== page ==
This week’s Top Ten Tuesday, brought to you by The Broke and the Bookish, is all about past favorites, those awesome books that could get lost in the whirlwind excitement of NEW BOOKS! I must confess that I have only been reading YA for about five years now, so my idea of “older” titles is a little wonky. Also, I am a member of that generation who went from Nancy Drew to V.C. Andrews to Anne Rice, all before getting a driver’s license. Some of you know what I mean, right? Please? So my list is a veritable smorgasbord of titles.
Childhood Favorites: These really are older books!
1. Little House on the Prairie series by Laura Ingalls Wilder. I wanted to be Laura. Sometimes I still sort of want to be her.
2. Island of the Blue Dolphin by Scott O’Dell. Honestly, I remember very little about this one except that I LOVED IT.
3. A Wrinkle in Time by Madeleine L’Engle. See above. Added bonus for having a character named Meg.
YA Favorites read as an A: Newer “Older” Books
4. The Dark is Rising Sequence by Susan Cooper. These are more children’s/middle grade and this cover is pretty unappealing, but I read them as an adult and loved them. I can’t wait for my nephew to be old enough to read these.
5. The House of the Scorpion by Nancy Farmer. My middle school book club just read this and they loved it. They were also shocked when I pointed out that the book was published in 2002! Ten years ago? *gasp* It’s so old. Nothing about it feels dated, making it a truly timeless book. That is until human cloning is perfected, and then this will seem antiquated and cute.
6. Bloody Jack by L.A. Meyer. This is another book that is pushing the big 1-0. The beautiful thing about books with a historical setting is that they age well. The stories are always “old.” Jacky Faber is my hero and I want everyone to always lover her. I know I will.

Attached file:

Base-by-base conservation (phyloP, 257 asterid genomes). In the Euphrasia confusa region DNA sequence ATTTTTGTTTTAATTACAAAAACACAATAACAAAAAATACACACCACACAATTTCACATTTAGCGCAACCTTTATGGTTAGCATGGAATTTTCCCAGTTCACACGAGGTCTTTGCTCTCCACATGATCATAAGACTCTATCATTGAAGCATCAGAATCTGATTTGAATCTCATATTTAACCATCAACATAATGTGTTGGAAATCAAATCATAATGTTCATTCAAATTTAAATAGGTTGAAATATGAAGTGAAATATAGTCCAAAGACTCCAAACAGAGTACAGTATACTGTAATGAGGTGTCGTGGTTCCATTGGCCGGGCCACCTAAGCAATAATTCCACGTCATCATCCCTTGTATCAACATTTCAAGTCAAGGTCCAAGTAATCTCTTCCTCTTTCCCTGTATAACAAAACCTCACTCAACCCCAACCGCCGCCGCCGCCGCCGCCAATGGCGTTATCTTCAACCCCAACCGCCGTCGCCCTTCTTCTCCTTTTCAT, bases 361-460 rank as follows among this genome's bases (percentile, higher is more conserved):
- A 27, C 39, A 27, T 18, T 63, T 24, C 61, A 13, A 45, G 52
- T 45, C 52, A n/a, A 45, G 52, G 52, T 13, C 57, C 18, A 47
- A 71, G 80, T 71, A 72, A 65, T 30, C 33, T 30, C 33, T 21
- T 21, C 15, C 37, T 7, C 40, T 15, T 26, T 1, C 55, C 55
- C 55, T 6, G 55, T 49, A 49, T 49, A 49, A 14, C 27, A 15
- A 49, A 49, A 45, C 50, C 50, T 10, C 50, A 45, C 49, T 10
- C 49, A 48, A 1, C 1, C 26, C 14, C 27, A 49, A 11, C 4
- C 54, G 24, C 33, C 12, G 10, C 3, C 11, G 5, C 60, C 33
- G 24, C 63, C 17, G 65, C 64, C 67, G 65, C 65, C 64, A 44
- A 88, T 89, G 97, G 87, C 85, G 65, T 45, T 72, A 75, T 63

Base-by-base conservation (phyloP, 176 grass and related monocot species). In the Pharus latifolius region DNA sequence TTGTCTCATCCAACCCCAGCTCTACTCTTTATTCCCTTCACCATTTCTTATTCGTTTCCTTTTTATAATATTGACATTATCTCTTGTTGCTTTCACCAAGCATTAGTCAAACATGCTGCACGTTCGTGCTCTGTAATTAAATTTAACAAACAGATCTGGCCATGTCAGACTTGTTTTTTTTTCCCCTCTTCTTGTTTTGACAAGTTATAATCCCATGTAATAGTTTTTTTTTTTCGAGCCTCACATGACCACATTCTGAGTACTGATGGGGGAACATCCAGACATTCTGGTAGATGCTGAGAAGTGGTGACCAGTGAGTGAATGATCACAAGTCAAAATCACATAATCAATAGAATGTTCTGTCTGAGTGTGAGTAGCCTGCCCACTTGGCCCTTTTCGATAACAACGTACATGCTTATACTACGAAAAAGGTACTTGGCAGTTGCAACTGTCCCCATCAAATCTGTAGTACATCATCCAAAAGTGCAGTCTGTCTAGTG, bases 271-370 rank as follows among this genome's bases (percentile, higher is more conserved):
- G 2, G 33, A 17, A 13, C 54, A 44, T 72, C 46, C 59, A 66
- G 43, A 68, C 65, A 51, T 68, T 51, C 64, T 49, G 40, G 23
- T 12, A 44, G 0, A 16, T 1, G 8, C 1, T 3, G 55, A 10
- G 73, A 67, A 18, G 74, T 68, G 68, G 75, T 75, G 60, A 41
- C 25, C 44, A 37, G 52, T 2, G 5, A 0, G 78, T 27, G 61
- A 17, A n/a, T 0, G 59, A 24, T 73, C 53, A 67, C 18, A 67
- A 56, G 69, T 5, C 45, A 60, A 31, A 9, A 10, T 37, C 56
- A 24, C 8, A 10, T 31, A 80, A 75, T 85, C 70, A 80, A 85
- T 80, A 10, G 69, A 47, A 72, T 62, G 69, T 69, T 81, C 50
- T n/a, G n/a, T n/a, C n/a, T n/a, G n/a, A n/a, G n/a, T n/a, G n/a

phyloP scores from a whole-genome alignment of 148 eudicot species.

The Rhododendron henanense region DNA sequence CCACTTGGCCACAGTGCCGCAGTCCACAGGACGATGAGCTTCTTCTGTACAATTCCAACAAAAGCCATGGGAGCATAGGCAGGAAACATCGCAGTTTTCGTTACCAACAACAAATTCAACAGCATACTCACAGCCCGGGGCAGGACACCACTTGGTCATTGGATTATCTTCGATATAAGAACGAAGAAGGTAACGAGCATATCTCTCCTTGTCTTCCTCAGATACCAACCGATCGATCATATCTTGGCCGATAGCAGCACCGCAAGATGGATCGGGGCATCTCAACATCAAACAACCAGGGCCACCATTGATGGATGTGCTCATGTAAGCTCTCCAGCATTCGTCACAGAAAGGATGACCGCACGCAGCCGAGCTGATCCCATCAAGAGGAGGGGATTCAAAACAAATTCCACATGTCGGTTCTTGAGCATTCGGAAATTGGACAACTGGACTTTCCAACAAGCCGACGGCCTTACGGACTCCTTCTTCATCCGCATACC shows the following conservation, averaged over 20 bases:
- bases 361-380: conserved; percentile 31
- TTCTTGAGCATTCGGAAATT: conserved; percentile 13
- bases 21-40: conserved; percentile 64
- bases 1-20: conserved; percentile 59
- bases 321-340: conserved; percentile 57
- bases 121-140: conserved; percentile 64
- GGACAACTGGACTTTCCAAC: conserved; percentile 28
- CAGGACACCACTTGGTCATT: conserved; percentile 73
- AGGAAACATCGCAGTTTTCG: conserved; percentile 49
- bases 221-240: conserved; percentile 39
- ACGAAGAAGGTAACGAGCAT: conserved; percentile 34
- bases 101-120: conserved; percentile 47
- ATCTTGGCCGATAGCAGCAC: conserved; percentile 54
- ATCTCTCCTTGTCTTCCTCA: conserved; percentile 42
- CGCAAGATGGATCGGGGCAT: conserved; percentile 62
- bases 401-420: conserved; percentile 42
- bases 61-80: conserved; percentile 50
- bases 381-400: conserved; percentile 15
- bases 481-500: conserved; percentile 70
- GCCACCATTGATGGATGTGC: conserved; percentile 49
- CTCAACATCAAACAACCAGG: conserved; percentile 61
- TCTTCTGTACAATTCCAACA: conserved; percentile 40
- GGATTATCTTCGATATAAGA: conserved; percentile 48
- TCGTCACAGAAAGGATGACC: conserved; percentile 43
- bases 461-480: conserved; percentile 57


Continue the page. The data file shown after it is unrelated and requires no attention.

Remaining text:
7. The Gemma Doyle Trilogy by Libba Bray. I hope that people who are discovering Libba Bray because of The Diviners will go back and read her first series. Again, you can’t go wrong with magic, smart sassy girls, and an awesome Victorian boarding school setting! Everything cool happens at boarding schools.
Adult Books that I read as a Teen and I turned out just fine…
8. Paddy Clarke, Ha, Ha, Ha by Roddy Doyle. I read and love Trinity by Leon Uris while I was in high school and went on to read a lot of contemporary Irish authors. Roddy Doyle was my favorite. I later discovered Marian Keyes, who offers a much lighter fare.
9. A Prayer for Owen Meany by John Irving. I also discovered and devoured every John Irving book I could get my hands on while I was in high school. It’s hard to pick a favorite from that time period. I think I loved them all.
10. High Fidelity by Nick Hornby. Ah the angst. Loved the book, loved the movie. Ok, I was actually in college when this one came out. I wasn’t even teen anymore, but I was totally still a young adult. I totally read some awesome stuff in high school and college. That might explain why there are so many classics that I have never read…that list is shamefully long.
Runner’s Up: The Princess Bride by William Goldberg, The Bean Trees by Barbara Kingsolver, and Lamb: The Gospel According to Biff, Christ’s Childhood Pal by Christopher Moore.
What’s on your “Oldies but Goodies” List?